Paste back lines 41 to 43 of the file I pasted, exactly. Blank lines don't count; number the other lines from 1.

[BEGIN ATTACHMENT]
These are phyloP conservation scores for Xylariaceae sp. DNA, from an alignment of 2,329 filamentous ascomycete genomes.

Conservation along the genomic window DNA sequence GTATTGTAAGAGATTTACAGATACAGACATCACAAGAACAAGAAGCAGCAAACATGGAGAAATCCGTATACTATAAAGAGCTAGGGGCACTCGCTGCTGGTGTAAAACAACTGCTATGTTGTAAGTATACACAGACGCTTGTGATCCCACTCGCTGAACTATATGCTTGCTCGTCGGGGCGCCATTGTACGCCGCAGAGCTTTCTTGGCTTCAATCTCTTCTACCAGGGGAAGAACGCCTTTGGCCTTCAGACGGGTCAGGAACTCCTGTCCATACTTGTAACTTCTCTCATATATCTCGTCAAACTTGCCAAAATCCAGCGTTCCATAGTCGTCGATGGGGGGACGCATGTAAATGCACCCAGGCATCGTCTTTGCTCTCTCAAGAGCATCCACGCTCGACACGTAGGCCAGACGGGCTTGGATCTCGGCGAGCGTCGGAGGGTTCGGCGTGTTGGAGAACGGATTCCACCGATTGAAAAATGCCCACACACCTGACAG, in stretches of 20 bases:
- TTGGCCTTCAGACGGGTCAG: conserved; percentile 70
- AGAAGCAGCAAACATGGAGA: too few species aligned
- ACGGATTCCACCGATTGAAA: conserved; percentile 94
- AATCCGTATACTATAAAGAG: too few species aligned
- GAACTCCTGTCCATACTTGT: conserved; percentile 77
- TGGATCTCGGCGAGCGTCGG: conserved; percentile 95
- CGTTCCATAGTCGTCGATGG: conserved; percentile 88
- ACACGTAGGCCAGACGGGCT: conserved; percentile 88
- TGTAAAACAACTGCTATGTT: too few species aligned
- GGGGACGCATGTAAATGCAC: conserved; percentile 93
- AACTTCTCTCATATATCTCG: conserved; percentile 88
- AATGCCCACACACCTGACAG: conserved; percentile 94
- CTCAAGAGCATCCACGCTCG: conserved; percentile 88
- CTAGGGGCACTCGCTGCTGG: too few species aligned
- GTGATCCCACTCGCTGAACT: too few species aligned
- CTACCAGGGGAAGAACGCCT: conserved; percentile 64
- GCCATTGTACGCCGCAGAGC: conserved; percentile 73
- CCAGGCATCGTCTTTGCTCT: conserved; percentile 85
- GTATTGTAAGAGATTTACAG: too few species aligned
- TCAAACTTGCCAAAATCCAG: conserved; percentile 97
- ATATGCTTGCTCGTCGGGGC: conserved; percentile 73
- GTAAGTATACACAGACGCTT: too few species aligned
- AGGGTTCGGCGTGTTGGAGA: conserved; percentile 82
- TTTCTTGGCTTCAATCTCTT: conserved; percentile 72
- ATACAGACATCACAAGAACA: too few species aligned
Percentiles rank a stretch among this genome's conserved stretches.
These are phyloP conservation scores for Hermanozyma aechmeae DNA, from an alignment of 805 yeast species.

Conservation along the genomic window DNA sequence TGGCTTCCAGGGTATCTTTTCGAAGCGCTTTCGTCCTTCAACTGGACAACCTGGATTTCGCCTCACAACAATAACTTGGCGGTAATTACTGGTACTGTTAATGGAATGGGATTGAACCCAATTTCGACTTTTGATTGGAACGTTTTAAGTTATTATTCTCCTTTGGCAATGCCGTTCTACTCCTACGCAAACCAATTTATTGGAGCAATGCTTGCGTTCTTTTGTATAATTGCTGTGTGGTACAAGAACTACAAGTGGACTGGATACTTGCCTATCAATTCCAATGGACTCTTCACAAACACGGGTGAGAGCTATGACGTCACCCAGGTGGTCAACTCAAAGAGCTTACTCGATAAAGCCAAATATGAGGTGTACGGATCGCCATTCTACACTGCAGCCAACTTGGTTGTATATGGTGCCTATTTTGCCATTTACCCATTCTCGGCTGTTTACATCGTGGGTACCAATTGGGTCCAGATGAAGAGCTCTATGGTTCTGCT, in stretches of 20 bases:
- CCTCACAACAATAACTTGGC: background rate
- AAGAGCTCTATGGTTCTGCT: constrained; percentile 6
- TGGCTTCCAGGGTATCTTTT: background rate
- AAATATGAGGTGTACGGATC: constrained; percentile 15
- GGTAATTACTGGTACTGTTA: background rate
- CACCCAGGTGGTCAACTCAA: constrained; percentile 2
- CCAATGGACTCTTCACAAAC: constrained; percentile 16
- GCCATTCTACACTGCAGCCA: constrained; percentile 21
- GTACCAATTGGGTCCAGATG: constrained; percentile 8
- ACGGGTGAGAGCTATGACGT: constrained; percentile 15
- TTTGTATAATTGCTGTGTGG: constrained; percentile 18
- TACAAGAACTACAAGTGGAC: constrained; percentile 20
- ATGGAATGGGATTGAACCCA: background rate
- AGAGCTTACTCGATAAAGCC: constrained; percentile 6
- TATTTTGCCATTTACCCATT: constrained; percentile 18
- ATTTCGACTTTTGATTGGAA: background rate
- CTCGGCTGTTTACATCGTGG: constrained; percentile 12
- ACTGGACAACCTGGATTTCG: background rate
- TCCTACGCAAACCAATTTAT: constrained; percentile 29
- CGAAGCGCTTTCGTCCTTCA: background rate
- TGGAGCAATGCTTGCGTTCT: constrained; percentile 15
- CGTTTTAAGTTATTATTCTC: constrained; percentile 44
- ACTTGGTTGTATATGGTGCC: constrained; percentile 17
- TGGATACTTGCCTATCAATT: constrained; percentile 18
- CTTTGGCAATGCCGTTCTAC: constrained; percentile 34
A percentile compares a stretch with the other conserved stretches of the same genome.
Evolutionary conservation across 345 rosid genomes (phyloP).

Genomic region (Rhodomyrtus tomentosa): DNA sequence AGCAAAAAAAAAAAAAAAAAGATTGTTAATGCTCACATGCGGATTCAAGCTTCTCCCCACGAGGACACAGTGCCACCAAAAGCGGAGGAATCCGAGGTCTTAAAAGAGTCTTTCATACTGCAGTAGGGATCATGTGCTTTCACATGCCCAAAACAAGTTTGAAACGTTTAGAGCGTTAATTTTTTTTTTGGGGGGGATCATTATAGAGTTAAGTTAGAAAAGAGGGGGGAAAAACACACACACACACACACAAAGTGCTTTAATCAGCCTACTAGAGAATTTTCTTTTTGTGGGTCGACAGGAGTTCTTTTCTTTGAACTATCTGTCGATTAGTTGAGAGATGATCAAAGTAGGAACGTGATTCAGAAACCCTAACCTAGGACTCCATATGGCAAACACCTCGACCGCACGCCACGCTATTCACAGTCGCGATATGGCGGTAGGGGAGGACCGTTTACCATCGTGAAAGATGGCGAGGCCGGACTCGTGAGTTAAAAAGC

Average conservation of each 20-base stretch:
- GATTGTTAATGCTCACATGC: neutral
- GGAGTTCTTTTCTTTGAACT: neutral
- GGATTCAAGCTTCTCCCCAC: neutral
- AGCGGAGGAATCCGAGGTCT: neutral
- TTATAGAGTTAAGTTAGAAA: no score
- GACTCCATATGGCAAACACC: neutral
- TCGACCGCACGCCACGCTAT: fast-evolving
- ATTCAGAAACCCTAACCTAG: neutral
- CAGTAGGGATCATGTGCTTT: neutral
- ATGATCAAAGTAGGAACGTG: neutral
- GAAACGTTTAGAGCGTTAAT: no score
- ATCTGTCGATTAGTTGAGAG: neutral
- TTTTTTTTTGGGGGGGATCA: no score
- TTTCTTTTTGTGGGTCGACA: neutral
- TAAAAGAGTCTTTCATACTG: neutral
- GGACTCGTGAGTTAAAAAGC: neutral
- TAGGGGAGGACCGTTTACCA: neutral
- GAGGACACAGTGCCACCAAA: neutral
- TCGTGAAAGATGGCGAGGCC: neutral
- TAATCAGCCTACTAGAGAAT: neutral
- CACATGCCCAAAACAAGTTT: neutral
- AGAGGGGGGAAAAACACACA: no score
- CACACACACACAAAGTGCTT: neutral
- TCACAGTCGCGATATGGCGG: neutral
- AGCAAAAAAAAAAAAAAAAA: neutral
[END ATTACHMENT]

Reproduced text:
- TTTGTATAATTGCTGTGTGG: constrained; percentile 18
- TACAAGAACTACAAGTGGAC: constrained; percentile 20
- ATGGAATGGGATTGAACCCA: background rate